Saturday, June 29, 2019

Follow Up on Anglican Defenestration In America

We can all agree on a few things about religion and the original Constitution. On the one hand, religion, including establishment policy, was left to the states. On the other, the states were in the middle of a movement termed disestablishmentarianism. (Massachusetts was the last state to disestablish around 1833 and interestingly did so because the "orthodox" didn't like Unitarians, whose religion they didn't view as "real Christianity," getting their hands on establishment money.) The third thing to appreciate is the Anglican Church and its establishment in America lost the most ground, as a result of the revolution. And that makes sense because Anglicanism officially taught submission to the King as head of church and state, which is what America rebelled against.

As this source notes:
Picture yourself an American member of the colonial Church of England (COE) during or after the Revolutionary War. Your church was part of the royal government, the same government that people were fighting against. Perhaps you felt more allegiance to the Crown than your fellow colonists. After all, the Church of England in the United States (remember “Anglican” wasn’t a term in common use until the 19th century) attracted members of the merchant class, civil servants, royal governors, and others with strong ties to England. 
If you left during the Revolution to go to Canada or return to England you weren’t alone. About 40% of Anglicans did. For those who stayed on after the war, their church was a shadow of its former self. Where the COE was the established (government-subsidized) church, such as the southern colonies and parts of New York, the church was quickly dis-established and lands sold off. Clergy, who took an oath of loyalty to the King, were caught in a dilemma: do you remain faithful to your ordination vows and support the King or side with the colonists who were part of the Revolution?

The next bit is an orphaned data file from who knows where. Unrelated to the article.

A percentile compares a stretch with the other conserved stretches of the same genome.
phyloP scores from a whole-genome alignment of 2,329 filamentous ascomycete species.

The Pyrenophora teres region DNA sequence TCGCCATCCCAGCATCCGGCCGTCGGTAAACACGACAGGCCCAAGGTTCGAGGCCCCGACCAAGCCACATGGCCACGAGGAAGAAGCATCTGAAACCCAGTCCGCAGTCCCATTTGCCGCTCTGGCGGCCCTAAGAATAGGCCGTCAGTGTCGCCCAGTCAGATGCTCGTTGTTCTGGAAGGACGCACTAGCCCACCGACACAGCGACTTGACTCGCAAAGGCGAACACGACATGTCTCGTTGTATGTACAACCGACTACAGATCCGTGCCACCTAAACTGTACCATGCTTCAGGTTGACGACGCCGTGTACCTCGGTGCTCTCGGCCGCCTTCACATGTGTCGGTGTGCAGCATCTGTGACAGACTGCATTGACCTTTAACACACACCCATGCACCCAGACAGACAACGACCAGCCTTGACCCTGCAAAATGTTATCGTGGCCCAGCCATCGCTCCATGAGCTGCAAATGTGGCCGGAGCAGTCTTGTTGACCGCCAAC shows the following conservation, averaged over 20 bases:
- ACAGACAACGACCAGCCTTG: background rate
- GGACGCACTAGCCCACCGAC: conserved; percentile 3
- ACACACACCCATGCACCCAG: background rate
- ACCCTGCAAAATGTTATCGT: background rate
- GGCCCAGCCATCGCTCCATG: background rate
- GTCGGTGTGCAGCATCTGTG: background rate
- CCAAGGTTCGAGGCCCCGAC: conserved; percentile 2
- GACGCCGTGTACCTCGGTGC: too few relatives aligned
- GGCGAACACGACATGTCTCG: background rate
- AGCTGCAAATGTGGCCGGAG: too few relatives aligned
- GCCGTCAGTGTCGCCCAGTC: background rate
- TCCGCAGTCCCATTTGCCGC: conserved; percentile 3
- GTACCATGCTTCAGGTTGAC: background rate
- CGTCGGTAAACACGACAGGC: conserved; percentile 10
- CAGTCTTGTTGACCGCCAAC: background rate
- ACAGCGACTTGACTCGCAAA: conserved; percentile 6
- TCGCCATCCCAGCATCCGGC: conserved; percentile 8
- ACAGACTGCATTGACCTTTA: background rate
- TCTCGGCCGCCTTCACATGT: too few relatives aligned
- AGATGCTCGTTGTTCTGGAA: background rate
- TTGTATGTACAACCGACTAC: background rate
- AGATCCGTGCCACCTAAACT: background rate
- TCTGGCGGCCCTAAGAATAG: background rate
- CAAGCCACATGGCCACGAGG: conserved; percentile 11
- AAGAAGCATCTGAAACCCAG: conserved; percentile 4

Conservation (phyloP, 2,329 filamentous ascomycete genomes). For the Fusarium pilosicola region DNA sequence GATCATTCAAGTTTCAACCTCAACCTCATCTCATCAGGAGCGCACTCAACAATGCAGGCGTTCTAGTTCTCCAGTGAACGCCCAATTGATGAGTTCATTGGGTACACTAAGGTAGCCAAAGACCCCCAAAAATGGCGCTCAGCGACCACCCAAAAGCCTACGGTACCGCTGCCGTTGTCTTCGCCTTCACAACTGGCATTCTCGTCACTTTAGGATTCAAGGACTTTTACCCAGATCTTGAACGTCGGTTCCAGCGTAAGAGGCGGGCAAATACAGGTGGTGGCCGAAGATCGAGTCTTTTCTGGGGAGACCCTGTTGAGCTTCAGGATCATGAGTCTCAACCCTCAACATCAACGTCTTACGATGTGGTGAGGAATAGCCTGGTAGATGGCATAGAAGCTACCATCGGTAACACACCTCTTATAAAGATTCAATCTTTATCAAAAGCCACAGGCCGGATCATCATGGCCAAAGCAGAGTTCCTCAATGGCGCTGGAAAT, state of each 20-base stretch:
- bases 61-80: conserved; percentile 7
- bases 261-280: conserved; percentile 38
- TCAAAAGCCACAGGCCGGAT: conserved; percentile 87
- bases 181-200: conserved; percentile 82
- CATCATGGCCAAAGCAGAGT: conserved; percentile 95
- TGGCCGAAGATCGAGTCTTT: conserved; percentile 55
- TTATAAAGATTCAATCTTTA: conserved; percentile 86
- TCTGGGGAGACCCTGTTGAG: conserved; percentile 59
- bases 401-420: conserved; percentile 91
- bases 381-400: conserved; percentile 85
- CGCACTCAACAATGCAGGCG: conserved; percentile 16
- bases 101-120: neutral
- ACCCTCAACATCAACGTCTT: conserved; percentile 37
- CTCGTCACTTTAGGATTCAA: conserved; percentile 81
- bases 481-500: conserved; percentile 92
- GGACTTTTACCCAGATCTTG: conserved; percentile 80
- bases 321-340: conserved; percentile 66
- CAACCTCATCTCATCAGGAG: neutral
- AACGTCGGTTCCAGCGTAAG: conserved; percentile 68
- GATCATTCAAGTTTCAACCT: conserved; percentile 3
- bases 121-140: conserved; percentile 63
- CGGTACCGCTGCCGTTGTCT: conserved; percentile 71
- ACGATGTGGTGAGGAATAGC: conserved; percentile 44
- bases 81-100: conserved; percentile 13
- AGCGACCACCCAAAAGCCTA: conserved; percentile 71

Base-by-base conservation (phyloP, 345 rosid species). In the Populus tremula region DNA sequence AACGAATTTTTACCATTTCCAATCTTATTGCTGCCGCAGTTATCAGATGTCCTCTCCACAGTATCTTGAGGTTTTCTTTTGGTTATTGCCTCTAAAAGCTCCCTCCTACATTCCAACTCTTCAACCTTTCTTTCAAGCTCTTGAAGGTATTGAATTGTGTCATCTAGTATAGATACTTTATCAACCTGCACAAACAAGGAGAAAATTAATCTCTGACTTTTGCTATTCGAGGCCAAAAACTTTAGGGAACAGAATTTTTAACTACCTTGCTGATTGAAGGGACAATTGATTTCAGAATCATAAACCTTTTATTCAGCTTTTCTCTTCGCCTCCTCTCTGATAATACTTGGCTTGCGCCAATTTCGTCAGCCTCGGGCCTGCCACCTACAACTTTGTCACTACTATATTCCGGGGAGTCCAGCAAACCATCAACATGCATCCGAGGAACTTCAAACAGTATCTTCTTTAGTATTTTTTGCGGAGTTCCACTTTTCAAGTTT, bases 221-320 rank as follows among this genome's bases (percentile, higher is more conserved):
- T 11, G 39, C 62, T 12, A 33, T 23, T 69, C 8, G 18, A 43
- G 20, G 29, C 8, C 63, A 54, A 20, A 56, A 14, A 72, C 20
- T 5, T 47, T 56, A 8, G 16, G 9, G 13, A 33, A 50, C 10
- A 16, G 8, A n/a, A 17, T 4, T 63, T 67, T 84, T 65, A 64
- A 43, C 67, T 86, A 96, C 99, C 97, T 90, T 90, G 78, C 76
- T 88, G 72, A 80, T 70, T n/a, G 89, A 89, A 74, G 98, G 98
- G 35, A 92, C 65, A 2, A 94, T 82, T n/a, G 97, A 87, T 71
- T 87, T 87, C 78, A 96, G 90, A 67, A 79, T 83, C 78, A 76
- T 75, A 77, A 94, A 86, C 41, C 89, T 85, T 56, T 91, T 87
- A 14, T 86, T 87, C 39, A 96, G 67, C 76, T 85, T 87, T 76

It was a relatively orthodox Bishop named William White, who was a Whig (supported the rebellion) who led the effort to rewrite the faith into American Episcopalianism (you can read about it here). It obviously wasn't going to be a Tory like Samuel Seabury (the "farmer" whom Alexander Hamilton "refuted") playing the leading role in directing the new project. He was, you could view him as "too cold." On the other hand, Whig Bishop James Madison (the President's cousin and namesake) was probably too hot. William White was just right.

6 comments:

Tom Van Dyke said...

According to Stark and Finke, only 20% of Americans were affiliated with a church in 1776. Anglicanism was only 15% of those, total.

Which makes this topic more of passing interest, and Gregg Frazer's almost exclusive reliance on the arguments of the Anglican preachers much the same.

Jonathan Rowe said...

Okay, I've seen that stat offered very often by the "un-Christian" America types to prove that revolutionary America was a distinctly UNCHURCHED people.

I also recall MDH challenging it.

Perhaps something more useful might be to examine out of the 13 colonies, WHICH ones had the Anglican Church established, and WHEN the disestablishment occured.

For instance, VA was an important state, with scads of important Founding Fathers, and they disestablished the Anglican/Episcopal Church hard in the 1780s. NY too.

Tom Van Dyke said...

Virginia also had a ton of Presbyterians, Baptists and even Quakers. Why would they want an established Anglican church?

1776, Southern Colonies:

Presbyterian 24.9%
Baptist 28.0%
Anglican 27.8%
Quaker 9.0%


Once again, it is sectarianism, not secularism, which was the driving force.

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